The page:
Squid Game: the real debt crisis shaking South Korea that inspired the hit TV show by Sarah A. Son for the Conversation, 10/11/21
In this biting commentary on life in South Korea today, viewers are presented with a twisting, technicolour story of violence, betrayal and desperation. All of this is set around a series of macabre games in which players literally fight to the death. Despite its brutal content, the show has captivated audiences globally, becoming Netflix’s top show in at least 90 countries.
Squid Game adds to other recent South Korean screen productions, most notably the 2020 Oscar-winning film Parasite, in providing a sharp critique of the socio-economic inequality that plagues the lives of many in South Korea. More specifically, it speaks to the deepening household debt crisis affecting the lower and middle classes.
Household debt in South Korea has risen sharply in recent years to over 100% of its GDP – the highest in Asia. The top 20% of earners in the country have a net worth 166 times that of the bottom 20%, a disparity which has increased by half since 2017.
New Report Shows Black Media's Critical Role in Covering Issues Affecting Black Communities by Center for Community Media, 10/11/21
As protests against police violence and racial injustice swept the country and a pandemic disproportionately claimed Black lives, Black‐owned media covered these events earlier, in more depth, and with more Black voices than their mainstream counterparts. That's the essence of a groundbreaking content analysis released today by the Black Media Initiative of the Center for Community Media at CUNY's Craig Newmark Graduate School of Journalism.
“Many people speak of the importance of Black media in the context of history,” Black Media Initiative Director Cheryl Thompson-Morton said of the sector, which has been vibrant in communities across the country since the early 19th century. “This research shows why Black media is critical today. It provides data and backing of what Black media publishers have been telling us for years. My hope is that this report spurs more support and investment in the sector.”
The report, “Why Black Media Matters Now,” analyzed the coverage of nearly 100 Black-owned news outlets over 15 momentous months between March 2020 and May 2021. In general, it found that Black media publishes as much as six times more coverage than mainstream outlets on issues of importance to Black communities, including racism, health disparities, and voting access.
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Cooperating over shared water in West Africa by Michelle Langrand, GS, 10/03/2021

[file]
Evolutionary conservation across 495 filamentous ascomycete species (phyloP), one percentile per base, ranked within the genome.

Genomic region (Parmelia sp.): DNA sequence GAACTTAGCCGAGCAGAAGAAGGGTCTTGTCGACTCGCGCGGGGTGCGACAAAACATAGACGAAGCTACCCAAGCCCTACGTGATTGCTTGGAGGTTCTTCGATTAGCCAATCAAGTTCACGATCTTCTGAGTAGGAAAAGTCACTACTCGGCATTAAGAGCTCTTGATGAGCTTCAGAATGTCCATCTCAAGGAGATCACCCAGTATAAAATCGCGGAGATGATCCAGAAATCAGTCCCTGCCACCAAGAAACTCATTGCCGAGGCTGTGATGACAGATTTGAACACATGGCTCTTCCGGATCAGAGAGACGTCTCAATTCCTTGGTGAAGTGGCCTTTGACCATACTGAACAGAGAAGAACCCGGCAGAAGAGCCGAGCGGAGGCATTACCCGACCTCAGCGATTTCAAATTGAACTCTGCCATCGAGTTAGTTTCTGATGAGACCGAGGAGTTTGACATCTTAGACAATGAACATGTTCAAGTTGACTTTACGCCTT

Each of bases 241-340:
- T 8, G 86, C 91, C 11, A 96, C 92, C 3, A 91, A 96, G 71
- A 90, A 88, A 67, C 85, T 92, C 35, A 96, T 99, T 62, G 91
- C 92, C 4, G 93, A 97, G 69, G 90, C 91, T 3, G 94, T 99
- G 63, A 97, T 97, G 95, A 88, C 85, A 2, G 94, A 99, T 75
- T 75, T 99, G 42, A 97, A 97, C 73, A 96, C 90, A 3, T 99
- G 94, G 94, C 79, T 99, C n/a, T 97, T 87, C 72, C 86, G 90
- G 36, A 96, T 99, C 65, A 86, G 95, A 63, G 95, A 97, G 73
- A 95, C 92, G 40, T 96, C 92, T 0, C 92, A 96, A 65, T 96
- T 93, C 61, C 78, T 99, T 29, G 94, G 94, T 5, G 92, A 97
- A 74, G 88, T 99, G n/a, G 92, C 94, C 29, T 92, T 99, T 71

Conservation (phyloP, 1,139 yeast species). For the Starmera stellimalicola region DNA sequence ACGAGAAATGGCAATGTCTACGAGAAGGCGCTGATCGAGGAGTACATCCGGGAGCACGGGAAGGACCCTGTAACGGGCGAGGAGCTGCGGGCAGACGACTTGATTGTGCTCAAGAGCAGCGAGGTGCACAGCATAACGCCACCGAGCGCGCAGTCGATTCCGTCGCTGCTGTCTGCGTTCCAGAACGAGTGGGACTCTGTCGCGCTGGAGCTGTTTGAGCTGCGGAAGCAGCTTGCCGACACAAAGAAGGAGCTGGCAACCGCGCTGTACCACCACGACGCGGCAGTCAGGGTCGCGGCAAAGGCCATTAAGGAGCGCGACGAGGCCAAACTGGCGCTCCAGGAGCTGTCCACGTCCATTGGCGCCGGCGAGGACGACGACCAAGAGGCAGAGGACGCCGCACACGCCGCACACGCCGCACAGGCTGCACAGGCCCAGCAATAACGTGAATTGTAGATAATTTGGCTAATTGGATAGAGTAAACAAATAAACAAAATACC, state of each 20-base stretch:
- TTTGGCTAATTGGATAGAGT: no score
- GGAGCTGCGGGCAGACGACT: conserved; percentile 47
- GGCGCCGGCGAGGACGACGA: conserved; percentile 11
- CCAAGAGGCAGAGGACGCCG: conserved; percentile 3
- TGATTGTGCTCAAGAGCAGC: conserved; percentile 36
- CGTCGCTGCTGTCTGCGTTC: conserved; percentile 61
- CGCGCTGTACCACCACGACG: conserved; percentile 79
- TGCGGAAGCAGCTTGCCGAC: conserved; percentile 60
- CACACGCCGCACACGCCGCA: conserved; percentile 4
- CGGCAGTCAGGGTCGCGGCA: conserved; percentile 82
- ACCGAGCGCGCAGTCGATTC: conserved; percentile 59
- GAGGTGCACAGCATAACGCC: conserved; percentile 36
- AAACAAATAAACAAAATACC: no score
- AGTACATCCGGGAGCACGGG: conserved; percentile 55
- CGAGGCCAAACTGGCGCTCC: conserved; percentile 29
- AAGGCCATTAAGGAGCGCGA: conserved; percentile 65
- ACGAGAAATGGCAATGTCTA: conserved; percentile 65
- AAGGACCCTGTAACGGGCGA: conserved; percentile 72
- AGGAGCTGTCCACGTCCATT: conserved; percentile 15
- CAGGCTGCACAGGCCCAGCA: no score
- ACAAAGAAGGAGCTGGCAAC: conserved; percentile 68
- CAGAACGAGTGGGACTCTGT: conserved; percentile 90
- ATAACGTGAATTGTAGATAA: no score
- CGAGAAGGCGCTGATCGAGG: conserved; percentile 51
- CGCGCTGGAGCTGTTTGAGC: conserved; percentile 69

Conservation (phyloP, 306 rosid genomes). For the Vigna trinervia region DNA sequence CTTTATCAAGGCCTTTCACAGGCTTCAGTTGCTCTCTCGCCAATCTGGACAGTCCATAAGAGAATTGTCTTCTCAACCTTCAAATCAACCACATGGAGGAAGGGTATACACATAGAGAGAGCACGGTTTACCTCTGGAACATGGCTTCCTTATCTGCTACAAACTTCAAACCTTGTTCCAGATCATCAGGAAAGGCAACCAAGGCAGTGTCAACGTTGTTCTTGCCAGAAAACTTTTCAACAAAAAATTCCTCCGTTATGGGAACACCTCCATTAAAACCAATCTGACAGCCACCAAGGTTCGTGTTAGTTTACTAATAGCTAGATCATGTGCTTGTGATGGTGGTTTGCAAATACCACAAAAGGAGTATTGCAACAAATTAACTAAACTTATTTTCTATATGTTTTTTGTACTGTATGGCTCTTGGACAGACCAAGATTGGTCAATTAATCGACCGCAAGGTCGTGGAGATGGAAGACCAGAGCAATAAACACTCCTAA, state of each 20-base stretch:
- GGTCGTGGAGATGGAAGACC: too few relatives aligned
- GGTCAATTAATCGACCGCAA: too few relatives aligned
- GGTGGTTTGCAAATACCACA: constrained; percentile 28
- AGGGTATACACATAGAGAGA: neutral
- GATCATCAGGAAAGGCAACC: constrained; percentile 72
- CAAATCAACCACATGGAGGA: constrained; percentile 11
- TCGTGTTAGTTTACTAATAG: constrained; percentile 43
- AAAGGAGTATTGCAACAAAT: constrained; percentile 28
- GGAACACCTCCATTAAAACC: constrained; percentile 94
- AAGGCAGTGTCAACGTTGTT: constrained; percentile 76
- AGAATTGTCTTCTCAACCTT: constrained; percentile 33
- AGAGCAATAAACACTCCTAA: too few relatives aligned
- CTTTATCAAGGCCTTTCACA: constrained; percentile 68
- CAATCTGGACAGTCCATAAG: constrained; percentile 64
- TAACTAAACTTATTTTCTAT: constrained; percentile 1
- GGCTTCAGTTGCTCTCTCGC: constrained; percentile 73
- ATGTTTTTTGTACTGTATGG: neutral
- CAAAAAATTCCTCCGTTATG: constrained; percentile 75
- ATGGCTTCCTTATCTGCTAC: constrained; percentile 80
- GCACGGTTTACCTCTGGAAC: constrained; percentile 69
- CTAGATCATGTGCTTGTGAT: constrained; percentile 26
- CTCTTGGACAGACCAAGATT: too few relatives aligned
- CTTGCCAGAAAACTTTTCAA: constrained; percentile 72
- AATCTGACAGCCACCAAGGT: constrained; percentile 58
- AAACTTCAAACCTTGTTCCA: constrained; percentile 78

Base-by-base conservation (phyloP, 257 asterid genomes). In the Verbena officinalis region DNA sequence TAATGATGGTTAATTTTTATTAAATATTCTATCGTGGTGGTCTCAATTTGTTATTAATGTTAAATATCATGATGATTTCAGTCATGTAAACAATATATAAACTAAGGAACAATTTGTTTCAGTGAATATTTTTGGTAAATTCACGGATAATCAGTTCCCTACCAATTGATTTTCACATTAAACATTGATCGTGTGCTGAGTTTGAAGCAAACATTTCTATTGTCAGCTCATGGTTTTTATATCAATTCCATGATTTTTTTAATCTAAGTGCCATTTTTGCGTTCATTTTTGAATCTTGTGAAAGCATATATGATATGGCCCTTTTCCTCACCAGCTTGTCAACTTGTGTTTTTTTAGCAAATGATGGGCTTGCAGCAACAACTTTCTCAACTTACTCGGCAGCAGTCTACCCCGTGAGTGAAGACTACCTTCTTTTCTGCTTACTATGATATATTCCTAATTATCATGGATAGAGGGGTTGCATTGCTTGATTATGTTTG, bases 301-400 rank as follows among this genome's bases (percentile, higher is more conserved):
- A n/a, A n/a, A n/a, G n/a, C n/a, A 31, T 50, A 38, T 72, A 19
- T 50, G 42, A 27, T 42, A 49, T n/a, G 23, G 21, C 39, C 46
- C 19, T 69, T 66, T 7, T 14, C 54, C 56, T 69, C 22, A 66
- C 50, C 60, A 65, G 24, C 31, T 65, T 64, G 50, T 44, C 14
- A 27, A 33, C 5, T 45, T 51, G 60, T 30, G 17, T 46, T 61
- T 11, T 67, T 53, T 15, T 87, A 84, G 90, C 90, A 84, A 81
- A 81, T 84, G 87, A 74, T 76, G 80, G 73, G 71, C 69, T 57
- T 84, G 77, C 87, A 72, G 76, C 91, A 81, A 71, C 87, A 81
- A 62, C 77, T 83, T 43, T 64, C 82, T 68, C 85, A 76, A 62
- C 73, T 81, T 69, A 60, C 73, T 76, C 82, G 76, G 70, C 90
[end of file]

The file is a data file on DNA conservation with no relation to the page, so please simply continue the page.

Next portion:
In northern Senegal, the town of Podor sits on the southern bank of the Senegal River. Its inhabitants only have to look over to the opposite side of the watercourse to get a view of the valley stretching North into Mauritania.
Baaba Maal, today a world‐renowned singer, was born in that small town of farmers and fishers, right where the two West African countries meet. “When I was a kid, we would cross over to the other side of the river to cultivate the land. For us, there was no border,” the Senegalese artist reminisces in conversation with Geneva Solutions.
From the Fouta Djallon highlands in Central Guinea, the Senegal River flows north towards the Malian border, then turns west, slithering between Mauritania and Senegal, to end its 1,086km journey in the Atlantic Ocean.
Nobel Peace Prize for journalists reminds us freedom of the press is under threat from strongmen and social media by Kathy Kiely, 10/17/2021
Nothing underscores how far we have come from that moment of irrational exuberance than the powerful warning the Nobel Prize Committee felt compelled to issue on Oct. 8, 2021 in awarding its coveted Peace Prize to two reporters.
“They are representative for all journalists,” Berit Reiss-Andersen, the chair of the Norwegian Nobel Committee, said in announcing the award to Maria Ressa and Dmitry Muratov, “in a world in which democracy and freedom of the press face increasingly adverse conditions.”
The honor for Muratov, the co-founder of Russia's Novaya Gazeta, and Ressa, the CEO of the Philippine news site Rappler, is enormously important. In part that's because of the protection that global attention may afford two journalists under imminent and relentless threat from the strongmen who run their respective countries. “The world is watching,” Reiss‐Andersen pointedly noted in an interview after making the announcement.
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